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Ficus abutilifolia

   (Family: Moraceae)
Afrikaans: Grootblaarrotsvy, Klipvy English: Large-leaved rock fig, Rock wild fig Tsonga: amphayi Tswana: momelantsweng Venda: tshikululu Zulu: inkokhokho, impayi, ubambematsheni  EDIT
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Plant Type: EDIT  Tree
Height: 5 - 15m
Special properties:
  Has Medicinal Uses
Rarity Status:
Preferred rainfall: Summer
Preferred altitude: 0 - 1000m
Preferred position:
Full Sun
Flowering time EDIT
Jan Feb Mar Apr May Jun Jul Aug Sep Oct Nov Dec
Flower colours
Leaf shape EDIT
Bark / Stem type
Leaf size 65 - 180mm
  Leaf info EDIT
  The leaves are broadly ovate and heart-shaped to almost round and are cordate at the base, ranging in size from 75-200 x 65-180 mm. They are glabrous on both surfaces, occasionally with velvety hairs beneath, with 4-9 pairs of secondary veins, entire wavy margins and a petiole up to 120 mm long.
Fruit colour
Fruit size Length: 15mm   
  Seed info EDIT
  The fruit, which are 15-25 mm in diameter, are borne singly or in pairs in the leaf axils on terminal branchlets, and are smooth to slightly hairy. They may be sessile or on short, stout stalks up to 15 mm long and are green becoming yellow or red when ripe.
Description EDIT
Rock splitting fig.
Small to medium-sized, deciduous to semi-deciduous tree up to 15 m high.
The bark is whitish to yellowish white and smooth, powdery or somewhat flaking.
Growing EDIT
Best grown from seed. The fruits should be collected when soft and ripe, and opened to allow them to dry for a day or two. The sieved seeds or crumbled up desiccated fruits can then be distributed over the surface of the growing medium and covered lightly with this same medium, a recommended one being equal parts of washed river sand and vermiculite mix. Sow in spring. Seedling trays with a depth of 70 mm are recommended for sowing. Germination can be expected between 10 days to a month from sowing depending on temperature and the freshness of the seed-fresh seed and warm temperatures will favour more rapid germination. Place the trays in a warm, well-lit and ventilated position and keep moist, and preferably treat with a fungicide such as Captan to reduce the occurrence of fungal problems. Seedlings should be placed in a sunny position and eventually transplanted into a well-drained sandy mix rich in organic matter.

Cuttings are an alternative method to seed sowing although this species does not root as readily as some of the other fig species.
Take softwood or semi-hardwood cuttings in spring, around 200-250 mm long. Remove the lower leaves from the stem. Insert into a washed river sand mix and place in a misting unit, or if this is not available, place the tray with cuttings inside a clear plastic bag to reduce the adverse effects of transpiration. These should root within a month and be ready for transplanting in a further 3-4 weeks into a rich, well-drained medium.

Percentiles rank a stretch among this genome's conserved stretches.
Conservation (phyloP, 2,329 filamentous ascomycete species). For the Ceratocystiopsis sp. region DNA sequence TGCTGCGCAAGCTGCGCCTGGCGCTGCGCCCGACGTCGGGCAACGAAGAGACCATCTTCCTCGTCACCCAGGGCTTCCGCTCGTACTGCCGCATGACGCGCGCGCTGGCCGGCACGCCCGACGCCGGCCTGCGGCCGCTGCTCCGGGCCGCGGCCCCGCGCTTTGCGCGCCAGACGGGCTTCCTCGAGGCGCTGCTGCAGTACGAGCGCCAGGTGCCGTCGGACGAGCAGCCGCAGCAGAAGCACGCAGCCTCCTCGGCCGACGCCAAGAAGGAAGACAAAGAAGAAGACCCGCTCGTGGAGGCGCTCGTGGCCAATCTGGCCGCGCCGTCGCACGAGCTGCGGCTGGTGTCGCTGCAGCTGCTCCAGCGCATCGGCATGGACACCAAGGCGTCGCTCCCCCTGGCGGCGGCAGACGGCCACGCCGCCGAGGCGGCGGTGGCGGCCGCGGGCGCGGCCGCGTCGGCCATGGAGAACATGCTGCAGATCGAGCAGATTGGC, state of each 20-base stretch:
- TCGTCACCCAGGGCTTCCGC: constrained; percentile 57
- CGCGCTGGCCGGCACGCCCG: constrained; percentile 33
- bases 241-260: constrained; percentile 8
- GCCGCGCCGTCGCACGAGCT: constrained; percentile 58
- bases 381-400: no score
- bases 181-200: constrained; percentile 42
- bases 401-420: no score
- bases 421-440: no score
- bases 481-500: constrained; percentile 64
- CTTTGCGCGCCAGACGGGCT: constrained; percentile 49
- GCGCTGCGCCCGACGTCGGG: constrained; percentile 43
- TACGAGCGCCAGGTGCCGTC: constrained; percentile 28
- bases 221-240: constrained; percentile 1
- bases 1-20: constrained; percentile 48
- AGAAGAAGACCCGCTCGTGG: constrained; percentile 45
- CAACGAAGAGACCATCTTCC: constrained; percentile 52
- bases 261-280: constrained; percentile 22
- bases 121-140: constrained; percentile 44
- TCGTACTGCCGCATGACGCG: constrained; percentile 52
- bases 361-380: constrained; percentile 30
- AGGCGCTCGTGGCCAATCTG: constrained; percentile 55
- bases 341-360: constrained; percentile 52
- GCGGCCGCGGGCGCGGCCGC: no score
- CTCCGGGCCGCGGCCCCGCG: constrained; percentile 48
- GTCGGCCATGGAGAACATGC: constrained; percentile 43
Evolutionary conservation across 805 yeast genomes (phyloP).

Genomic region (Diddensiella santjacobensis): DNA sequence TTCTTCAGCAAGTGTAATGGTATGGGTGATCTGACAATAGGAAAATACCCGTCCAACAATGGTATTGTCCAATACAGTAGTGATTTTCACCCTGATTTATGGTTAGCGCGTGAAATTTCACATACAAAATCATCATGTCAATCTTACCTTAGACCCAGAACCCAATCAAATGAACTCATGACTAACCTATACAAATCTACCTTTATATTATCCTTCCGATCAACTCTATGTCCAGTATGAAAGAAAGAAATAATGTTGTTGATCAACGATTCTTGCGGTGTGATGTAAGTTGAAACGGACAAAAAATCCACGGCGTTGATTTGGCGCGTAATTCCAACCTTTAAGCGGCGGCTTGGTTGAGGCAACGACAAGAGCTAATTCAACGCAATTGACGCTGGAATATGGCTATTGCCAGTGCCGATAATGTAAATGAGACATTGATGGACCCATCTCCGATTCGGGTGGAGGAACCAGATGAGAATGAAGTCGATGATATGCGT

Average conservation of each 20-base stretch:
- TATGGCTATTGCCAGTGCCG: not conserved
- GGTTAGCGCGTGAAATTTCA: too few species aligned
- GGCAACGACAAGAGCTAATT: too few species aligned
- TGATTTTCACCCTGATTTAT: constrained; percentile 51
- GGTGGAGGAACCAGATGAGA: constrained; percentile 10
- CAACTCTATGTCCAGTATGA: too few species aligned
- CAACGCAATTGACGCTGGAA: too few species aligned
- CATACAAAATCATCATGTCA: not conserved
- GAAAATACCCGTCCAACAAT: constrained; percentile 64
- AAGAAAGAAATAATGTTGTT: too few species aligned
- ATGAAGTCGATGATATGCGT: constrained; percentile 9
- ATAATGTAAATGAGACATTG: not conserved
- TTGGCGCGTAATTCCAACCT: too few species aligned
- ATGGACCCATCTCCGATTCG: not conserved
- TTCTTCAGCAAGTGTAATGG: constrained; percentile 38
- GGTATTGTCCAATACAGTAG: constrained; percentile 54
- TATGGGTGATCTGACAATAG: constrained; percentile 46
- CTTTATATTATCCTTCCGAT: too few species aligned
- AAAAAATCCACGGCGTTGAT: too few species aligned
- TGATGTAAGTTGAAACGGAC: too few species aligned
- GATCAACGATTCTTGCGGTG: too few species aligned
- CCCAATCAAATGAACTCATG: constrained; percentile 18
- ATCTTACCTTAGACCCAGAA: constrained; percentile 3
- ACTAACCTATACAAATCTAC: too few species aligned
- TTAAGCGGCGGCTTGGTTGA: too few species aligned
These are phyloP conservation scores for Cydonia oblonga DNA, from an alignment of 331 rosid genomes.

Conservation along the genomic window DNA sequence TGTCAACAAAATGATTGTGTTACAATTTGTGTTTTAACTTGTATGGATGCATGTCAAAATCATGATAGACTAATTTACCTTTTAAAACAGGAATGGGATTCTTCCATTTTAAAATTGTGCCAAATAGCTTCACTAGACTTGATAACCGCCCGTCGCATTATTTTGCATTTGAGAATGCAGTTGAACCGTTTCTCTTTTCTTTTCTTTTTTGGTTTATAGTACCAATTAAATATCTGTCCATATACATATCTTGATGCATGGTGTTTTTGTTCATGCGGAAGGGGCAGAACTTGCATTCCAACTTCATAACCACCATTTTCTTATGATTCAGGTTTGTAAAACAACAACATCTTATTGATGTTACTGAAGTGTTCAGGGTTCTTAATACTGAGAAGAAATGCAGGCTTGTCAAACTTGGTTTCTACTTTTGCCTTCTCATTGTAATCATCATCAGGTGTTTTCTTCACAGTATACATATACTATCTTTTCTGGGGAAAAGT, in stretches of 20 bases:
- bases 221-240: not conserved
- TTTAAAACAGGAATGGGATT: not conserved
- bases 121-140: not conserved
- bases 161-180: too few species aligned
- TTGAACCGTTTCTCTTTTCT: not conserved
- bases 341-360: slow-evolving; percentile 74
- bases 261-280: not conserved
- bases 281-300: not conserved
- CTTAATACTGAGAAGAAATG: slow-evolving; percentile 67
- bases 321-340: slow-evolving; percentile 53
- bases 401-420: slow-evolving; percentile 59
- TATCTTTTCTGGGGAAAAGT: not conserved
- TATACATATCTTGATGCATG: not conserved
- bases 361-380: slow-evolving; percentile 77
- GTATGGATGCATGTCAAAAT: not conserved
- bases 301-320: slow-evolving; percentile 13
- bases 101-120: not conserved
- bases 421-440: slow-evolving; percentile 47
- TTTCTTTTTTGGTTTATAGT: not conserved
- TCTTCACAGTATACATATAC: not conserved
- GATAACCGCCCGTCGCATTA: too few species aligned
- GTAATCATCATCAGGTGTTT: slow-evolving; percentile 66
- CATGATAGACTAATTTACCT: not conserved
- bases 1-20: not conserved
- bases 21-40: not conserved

Distribution EDIT
Generally encountered on rocky hillsides, rocky outcrops and along streams. The species is always found on or near rock outcrops (Burrows & Burrows 2003), and while it is often found on granite, it grows also on sandstones, basalts and ironstone. The altitudinal range is from sea level to around 1 000 m and although able to tolerate light frost, it enjoys lower altitudes and hotter conditions. It is restricted to the African continent and here it has a widespread distribution, occurring in the South African provinces of KwaZulu-Natal, Mpumalanga, Gauteng, and the North-West up into Mozambique, Zimbabwe, Botswana, Namibia, Malawi, Zambia, Ethiopia, Somalia and west to Guinea.
History EDIT
Decoctions prepared from the leaves are used in promoting fertility in humans and good crop yields, and the milky latex derived from the plant is used to remove skin warts (Ellis 2001).

In addition, bark decoctions are taken by men as a strengthening tonic (Hutchings 1996).

Though it is not much used in horticulture as yet, it shows great potential, and is known to be a good subject for bonsai.
Ecology EDIT
The ability of the roots to reach great depths of up to 60 m and that these may reach sources of underground water, has been recorded.

Two wasp species presently known to effect pollination in F. abutilifolia are Elisabethiella comptoni and Nigeriella fusciceps, recorded from Malawi and Nigeria respectively (Burrows & Burrows 2003).

The tasty fruits are enjoyed by people, and by a host of birds, fruit bats, monkeys and baboons, bushbuck, bushpig, duiker, klipspringer, nyala and warthog.
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